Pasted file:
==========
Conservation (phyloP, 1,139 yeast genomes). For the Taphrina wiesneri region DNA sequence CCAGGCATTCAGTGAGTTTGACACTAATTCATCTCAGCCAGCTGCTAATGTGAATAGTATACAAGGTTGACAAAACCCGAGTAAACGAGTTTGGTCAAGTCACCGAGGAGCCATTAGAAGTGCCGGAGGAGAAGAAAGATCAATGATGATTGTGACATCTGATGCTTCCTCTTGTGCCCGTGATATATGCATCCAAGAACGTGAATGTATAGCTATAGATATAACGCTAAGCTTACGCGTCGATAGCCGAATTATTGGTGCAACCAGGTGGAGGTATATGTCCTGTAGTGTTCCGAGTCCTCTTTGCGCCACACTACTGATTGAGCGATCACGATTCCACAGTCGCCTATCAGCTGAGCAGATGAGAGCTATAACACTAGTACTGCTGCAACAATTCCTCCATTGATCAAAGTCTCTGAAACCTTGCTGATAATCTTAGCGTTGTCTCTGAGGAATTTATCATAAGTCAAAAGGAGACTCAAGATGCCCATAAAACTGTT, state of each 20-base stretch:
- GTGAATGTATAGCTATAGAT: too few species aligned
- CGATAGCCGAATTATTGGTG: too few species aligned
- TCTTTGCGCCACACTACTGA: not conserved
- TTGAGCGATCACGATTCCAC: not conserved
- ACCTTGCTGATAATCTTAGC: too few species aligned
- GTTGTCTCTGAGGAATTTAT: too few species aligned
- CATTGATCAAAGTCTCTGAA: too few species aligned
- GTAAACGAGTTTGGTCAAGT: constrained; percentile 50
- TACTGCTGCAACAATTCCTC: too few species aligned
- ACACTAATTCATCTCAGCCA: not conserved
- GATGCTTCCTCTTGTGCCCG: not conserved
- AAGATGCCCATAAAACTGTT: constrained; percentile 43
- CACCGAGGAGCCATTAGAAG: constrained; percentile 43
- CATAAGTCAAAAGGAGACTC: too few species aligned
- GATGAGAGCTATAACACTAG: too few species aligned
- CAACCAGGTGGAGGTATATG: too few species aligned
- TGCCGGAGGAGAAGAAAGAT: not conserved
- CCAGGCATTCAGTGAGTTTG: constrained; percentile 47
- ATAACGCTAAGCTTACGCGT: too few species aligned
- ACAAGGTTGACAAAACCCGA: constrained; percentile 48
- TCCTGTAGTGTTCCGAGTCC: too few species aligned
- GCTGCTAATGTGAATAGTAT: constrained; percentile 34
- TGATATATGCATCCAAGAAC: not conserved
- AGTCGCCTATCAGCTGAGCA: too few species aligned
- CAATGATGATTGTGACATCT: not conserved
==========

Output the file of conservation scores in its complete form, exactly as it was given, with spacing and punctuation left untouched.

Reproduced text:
Conservation (phyloP, 1,139 yeast genomes). For the Taphrina wiesneri region DNA sequence CCAGGCATTCAGTGAGTTTGACACTAATTCATCTCAGCCAGCTGCTAATGTGAATAGTATACAAGGTTGACAAAACCCGAGTAAACGAGTTTGGTCAAGTCACCGAGGAGCCATTAGAAGTGCCGGAGGAGAAGAAAGATCAATGATGATTGTGACATCTGATGCTTCCTCTTGTGCCCGTGATATATGCATCCAAGAACGTGAATGTATAGCTATAGATATAACGCTAAGCTTACGCGTCGATAGCCGAATTATTGGTGCAACCAGGTGGAGGTATATGTCCTGTAGTGTTCCGAGTCCTCTTTGCGCCACACTACTGATTGAGCGATCACGATTCCACAGTCGCCTATCAGCTGAGCAGATGAGAGCTATAACACTAGTACTGCTGCAACAATTCCTCCATTGATCAAAGTCTCTGAAACCTTGCTGATAATCTTAGCGTTGTCTCTGAGGAATTTATCATAAGTCAAAAGGAGACTCAAGATGCCCATAAAACTGTT, state of each 20-base stretch:
- GTGAATGTATAGCTATAGAT: too few species aligned
- CGATAGCCGAATTATTGGTG: too few species aligned
- TCTTTGCGCCACACTACTGA: not conserved
- TTGAGCGATCACGATTCCAC: not conserved
- ACCTTGCTGATAATCTTAGC: too few species aligned
- GTTGTCTCTGAGGAATTTAT: too few species aligned
- CATTGATCAAAGTCTCTGAA: too few species aligned
- GTAAACGAGTTTGGTCAAGT: constrained; percentile 50
- TACTGCTGCAACAATTCCTC: too few species aligned
- ACACTAATTCATCTCAGCCA: not conserved
- GATGCTTCCTCTTGTGCCCG: not conserved
- AAGATGCCCATAAAACTGTT: constrained; percentile 43
- CACCGAGGAGCCATTAGAAG: constrained; percentile 43
- CATAAGTCAAAAGGAGACTC: too few species aligned
- GATGAGAGCTATAACACTAG: too few species aligned
- CAACCAGGTGGAGGTATATG: too few species aligned
- TGCCGGAGGAGAAGAAAGAT: not conserved
- CCAGGCATTCAGTGAGTTTG: constrained; percentile 47
- ATAACGCTAAGCTTACGCGT: too few species aligned
- ACAAGGTTGACAAAACCCGA: constrained; percentile 48
- TCCTGTAGTGTTCCGAGTCC: too few species aligned
- GCTGCTAATGTGAATAGTAT: constrained; percentile 34
- TGATATATGCATCCAAGAAC: not conserved
- AGTCGCCTATCAGCTGAGCA: too few species aligned
- CAATGATGATTGTGACATCT: not conserved